Kuharsky: Well, it's a relief the Titans don't see Edgerrin James, I am sure. And while Denver's pass-catchers are a remarkable bunch, I'm not sure there is a Marvin Harrison in it yet. They know blitzing Manning can be fruitless no matter what matchups they like against offensive linemen. They'll try to be unpredictable and force him to throw to a certain spot a few times. But plenty of teams have that idea and fail with it. Under Gregg Williams' influence, the Titans have used an ever-shifting front, and we know that's a popular way to play against Manning in an attempt to minimize his ability to make pre-snap reads. The front is pretty good, especially Jurrell Casey, though there is no dominant edge rusher. The secondary has been quite good. It's the linebackers, particularly in pass coverage, who seem vulnerable to me, and I don't know what the Titans will do there to prevent abuse. Bernard Pollard's been a leader whose play has matched his talk, but the Titans have kept him out of tough coverage situations and I wonder whether Manning will find ways to try to go at him.

The Titans are rooting for freezing temperatures even though they've been awful themselves in their past two frigid games. I know some all-time great quarterbacks have excelled in the cold even if they haven't loved it. How much of an issue is it for Manning at this stage of his career?

Legwold: That is the elephant in the room with the Broncos given their playoff loss to the Baltimore Ravens last January. Manning threw for 290 yards and three touchdowns in that game, even though the temperature at kickoff was 13 degrees. But folks seem to remember a wobbly incompletion here and there to go with an interception to close out the Broncos' final possession. Until Manning simply cranks it up on a cold day and the Broncos get a key victory, people are going to ask him about it. He had spots in the overtime loss to New England two weeks ago -- in frigid, windy conditions -- in which he threw as well as he ever has, particularly on a sideline pass to Demaryius Thomas and a touchdown throw to tight end Jacob Tamme. It's not so much his arm that has been an issue post-surgery, it's his grip when he throws. Overall, though, the Broncos push the pace more on offense at home. Manning has terrorized defenses that have played a lot of man coverages against the Broncos' offense, including his five-touchdown game last weekend in Kansas City. The Broncos like that matchup in any weather.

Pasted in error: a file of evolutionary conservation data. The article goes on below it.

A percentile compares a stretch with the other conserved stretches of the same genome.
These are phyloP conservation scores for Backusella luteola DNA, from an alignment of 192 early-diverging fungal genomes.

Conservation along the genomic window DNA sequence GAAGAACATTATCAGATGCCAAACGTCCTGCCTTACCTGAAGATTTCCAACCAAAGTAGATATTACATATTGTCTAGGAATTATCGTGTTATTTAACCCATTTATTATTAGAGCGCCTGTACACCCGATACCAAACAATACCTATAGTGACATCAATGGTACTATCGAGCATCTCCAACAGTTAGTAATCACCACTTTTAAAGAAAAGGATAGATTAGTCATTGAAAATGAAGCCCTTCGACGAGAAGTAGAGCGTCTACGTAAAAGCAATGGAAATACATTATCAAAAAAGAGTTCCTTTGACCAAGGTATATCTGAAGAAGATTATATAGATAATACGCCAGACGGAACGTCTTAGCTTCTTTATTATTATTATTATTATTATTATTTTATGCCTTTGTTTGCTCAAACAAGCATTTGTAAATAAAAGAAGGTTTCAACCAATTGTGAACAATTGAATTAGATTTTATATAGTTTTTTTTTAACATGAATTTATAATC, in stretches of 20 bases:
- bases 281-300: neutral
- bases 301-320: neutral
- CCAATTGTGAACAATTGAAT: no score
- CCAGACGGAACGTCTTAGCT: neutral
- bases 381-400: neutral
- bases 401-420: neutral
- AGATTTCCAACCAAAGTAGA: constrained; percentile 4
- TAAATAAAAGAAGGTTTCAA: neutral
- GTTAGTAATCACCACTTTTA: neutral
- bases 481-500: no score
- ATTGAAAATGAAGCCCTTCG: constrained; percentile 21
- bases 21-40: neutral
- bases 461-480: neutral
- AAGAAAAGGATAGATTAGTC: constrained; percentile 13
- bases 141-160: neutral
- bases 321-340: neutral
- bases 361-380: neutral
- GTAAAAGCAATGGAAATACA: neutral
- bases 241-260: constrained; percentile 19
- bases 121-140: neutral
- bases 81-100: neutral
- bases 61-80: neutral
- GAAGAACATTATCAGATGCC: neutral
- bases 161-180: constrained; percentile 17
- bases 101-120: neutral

Denver has some injuries on defense that have affected how it plays, especially with the run defense. Where does Chris Johnson fit in the Titans' offense these days?

Kuharsky: He's really had one big game all season. Even when he seems to get going, the Titans can't find a rhythm or a way to stick with him. This was supposed to be a run-reliant, run-dominant team. It isn't. With Ryan Fitzpatrick now the quarterback, the Titans like to put him in an empty set and let him do his thing. It's been good at times, but it doesn't do much to enhance the chances of the running game. Johnson doesn't get yards after contact. So if he doesn't find a big hole, he's not going to do a lot of damage. Watch out on a screen or little flip pass -- that's where Johnson has been more threatening.

Denver's defense has dealt with quite a few injuries and Von Miller's suspension. How's his health and how is that group playing together?